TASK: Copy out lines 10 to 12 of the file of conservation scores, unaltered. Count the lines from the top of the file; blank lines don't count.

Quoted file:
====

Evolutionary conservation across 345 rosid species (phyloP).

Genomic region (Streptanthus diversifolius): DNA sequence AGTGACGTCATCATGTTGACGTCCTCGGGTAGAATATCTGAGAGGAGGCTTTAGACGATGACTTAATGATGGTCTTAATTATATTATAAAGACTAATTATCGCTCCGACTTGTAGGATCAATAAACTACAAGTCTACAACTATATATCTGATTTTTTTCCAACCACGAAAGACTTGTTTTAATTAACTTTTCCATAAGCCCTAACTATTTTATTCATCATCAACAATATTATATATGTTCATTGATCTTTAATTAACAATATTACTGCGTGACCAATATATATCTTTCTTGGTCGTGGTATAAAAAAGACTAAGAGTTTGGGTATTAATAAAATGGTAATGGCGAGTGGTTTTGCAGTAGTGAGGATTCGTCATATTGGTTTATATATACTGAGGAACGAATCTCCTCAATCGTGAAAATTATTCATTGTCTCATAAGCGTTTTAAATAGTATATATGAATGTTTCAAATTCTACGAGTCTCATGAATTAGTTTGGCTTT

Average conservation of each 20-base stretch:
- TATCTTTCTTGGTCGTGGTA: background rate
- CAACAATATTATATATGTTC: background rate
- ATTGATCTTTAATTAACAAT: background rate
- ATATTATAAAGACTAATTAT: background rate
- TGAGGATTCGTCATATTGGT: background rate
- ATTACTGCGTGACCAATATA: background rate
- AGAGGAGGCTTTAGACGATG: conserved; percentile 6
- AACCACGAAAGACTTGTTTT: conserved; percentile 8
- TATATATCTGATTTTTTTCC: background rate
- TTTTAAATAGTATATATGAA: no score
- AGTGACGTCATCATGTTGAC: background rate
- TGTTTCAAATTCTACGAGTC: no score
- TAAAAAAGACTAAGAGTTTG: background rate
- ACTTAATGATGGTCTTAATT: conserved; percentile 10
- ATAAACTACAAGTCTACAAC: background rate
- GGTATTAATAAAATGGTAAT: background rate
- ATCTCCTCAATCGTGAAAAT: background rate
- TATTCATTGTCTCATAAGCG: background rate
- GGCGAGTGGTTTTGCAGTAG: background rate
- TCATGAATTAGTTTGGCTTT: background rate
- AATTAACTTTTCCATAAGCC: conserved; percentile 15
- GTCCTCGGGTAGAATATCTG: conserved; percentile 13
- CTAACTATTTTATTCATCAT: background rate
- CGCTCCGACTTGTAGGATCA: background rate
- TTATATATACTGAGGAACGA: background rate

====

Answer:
- AGAGGAGGCTTTAGACGATG: conserved; percentile 6
- AACCACGAAAGACTTGTTTT: conserved; percentile 8
- TATATATCTGATTTTTTTCC: background rate